• have no agreement on the particular number of hours of work.

Such an arrangement may suit individuals who want the flexibility to take work as and when it suits them. The arrangement may suit employers, to fill short term needs, such as to cover shifts in a care home or to deal with occasional peaks in administrative workload.

Workers have some rights under employment law, but not as many as those who are also employees. For example, they do not have the right to claim unfair dismissal, notice pay or redundancy pay.

Workers do, however, have the following core employment rights:

  • To receive the national minimum wage
  • Not to suffer unlawful deductions from wages
  • Itemised payslips 
  • To receive a minimum of 5.6 weeks’ holiday per year
  • Not to be discriminated against.

As workers are not considered to be genuinely self-employed, in most cases, they should be paid via the payroll. You still need to take references, check their right to live and work in the UK and, if appropriate to the role, seek a Disclosure (criminal record check) on them from the DBS.

You do not need to make a contractual written agreement with a casual worker, but it is good practice and it avoids misunderstandings if you do. This is different from a written statement of terms and conditions that you will issue to an employee.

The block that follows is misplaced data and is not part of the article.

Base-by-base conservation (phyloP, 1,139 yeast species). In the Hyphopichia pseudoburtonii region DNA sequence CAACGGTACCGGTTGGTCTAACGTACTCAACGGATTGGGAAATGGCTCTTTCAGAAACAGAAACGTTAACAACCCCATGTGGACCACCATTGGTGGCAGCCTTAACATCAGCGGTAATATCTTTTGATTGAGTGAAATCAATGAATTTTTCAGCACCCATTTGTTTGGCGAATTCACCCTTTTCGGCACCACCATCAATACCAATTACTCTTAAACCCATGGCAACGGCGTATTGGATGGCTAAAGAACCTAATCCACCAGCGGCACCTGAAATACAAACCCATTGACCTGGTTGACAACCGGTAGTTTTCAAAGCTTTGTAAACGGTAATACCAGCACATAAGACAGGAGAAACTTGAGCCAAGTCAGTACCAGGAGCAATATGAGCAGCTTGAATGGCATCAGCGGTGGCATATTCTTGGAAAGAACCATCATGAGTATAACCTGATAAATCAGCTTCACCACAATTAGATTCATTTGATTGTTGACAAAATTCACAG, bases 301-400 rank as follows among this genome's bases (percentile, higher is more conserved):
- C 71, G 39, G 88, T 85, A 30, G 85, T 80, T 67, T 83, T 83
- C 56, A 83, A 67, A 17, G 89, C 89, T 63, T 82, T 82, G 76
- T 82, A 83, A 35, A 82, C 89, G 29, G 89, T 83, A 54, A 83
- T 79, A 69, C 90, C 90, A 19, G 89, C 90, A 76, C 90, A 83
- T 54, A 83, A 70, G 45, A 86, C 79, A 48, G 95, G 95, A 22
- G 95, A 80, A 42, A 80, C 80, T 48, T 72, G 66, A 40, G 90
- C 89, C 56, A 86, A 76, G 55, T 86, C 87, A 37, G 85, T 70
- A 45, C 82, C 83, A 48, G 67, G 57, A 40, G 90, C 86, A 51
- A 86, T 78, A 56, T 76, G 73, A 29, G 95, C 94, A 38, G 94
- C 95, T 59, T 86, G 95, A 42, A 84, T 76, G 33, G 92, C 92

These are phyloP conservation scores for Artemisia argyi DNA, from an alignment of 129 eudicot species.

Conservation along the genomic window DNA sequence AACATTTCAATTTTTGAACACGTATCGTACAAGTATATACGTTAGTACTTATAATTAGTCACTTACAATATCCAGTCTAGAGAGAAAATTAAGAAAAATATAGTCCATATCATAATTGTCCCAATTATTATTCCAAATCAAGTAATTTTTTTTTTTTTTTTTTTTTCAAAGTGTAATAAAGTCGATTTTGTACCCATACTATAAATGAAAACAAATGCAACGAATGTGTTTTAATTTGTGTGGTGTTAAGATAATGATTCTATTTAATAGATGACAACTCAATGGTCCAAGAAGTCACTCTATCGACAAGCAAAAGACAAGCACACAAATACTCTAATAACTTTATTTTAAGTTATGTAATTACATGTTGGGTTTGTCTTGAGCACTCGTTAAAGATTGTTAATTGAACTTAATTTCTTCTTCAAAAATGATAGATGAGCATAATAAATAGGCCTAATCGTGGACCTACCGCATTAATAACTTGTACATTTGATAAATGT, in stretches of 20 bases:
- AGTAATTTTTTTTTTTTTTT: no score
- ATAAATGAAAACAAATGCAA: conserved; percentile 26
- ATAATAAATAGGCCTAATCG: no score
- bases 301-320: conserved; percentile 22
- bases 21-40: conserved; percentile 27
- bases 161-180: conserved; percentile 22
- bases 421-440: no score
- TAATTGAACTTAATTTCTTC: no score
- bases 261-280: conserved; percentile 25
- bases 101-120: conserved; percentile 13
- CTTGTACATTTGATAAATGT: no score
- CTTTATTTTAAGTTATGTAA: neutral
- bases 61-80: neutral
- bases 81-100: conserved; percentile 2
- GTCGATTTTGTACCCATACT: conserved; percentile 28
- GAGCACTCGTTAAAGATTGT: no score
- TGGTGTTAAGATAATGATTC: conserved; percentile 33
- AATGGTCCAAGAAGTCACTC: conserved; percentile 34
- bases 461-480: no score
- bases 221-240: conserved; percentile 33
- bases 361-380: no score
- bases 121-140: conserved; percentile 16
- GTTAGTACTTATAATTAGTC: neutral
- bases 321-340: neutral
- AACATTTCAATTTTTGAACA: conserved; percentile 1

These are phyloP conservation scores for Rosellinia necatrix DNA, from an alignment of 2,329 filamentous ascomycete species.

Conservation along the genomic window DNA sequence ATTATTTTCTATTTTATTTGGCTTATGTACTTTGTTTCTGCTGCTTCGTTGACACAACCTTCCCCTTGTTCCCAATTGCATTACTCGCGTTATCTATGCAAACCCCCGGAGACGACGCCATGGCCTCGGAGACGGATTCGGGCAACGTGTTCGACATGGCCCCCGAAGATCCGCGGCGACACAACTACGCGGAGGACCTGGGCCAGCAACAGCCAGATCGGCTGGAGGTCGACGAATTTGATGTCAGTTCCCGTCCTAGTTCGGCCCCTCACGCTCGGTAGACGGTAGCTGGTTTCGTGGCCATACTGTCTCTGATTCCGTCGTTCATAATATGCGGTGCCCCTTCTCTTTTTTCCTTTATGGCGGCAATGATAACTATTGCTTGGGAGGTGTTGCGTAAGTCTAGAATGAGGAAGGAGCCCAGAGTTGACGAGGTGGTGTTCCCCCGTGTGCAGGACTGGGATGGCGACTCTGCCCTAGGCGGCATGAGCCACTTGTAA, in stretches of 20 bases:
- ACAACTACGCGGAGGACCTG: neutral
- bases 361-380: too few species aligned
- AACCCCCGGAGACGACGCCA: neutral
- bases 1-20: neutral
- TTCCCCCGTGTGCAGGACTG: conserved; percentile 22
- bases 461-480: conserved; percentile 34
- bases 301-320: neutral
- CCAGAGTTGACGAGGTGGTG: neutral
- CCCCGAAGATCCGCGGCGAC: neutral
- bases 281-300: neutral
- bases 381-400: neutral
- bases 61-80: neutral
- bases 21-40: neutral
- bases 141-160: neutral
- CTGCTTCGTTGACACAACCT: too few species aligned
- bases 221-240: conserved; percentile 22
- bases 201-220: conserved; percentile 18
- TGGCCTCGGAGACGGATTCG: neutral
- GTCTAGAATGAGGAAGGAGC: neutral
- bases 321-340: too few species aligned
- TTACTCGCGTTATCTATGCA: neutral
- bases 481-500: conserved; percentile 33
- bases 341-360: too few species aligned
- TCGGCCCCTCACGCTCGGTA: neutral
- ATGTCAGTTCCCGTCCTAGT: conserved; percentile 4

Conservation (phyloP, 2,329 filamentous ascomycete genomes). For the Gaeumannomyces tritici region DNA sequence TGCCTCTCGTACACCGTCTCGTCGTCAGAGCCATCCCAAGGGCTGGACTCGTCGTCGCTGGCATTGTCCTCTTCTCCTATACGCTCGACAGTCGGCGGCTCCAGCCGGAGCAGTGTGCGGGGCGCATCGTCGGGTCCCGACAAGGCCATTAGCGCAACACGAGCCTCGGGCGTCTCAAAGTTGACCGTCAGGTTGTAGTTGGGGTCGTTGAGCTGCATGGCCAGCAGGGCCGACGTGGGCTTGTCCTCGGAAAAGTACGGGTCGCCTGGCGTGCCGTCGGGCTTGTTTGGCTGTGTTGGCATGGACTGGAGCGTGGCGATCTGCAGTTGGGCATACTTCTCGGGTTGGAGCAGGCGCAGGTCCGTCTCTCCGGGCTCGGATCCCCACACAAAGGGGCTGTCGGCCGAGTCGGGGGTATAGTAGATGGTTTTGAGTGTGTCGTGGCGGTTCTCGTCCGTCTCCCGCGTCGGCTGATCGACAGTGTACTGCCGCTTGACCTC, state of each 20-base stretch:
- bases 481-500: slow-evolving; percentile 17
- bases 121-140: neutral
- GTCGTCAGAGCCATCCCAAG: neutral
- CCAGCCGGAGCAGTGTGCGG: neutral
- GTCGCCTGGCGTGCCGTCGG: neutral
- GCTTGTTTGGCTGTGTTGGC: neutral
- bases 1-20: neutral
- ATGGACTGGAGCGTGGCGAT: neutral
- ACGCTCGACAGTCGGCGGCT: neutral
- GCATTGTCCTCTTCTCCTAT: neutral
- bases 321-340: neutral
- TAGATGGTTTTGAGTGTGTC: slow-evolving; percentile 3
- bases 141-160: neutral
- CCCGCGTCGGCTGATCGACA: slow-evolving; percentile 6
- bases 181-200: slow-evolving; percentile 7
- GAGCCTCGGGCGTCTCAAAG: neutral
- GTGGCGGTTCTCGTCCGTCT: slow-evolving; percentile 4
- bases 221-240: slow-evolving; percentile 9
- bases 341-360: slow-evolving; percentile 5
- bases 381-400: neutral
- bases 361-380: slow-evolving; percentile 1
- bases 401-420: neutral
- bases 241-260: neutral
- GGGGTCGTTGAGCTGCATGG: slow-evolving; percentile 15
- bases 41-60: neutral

You could include clauses such as:

  • the intention that they are a worker not an employee
  • the hourly rate of pay
  • the fact that there is no obligation on either side to accept or to offer work
  • that if work is accepted, they must do the work
  • their entitlement to annual leave and how it will be paid
  • that they may join your stakeholder pension scheme if they wish.

Further information about workers


Volunteers are not employees. They should not be given a contract of employment but a volunteer agreement. See Volunteer agreements.


Internships are not a separate category of contract in employment law terms. You should consider carefully the work that they are doing and whether they should be employees or should be contracted as volunteers and provided with a volunteer agreement. Further information about volunteer agreements.

NCVO has produced guidance on volunteer interns.

Further resources

Page last edited Oct 25, 2019

Help us to improve this page – give us feedback.

1 star 2 stars 3 stars 4 stars 5 stars 2.9/5 from 456 ratings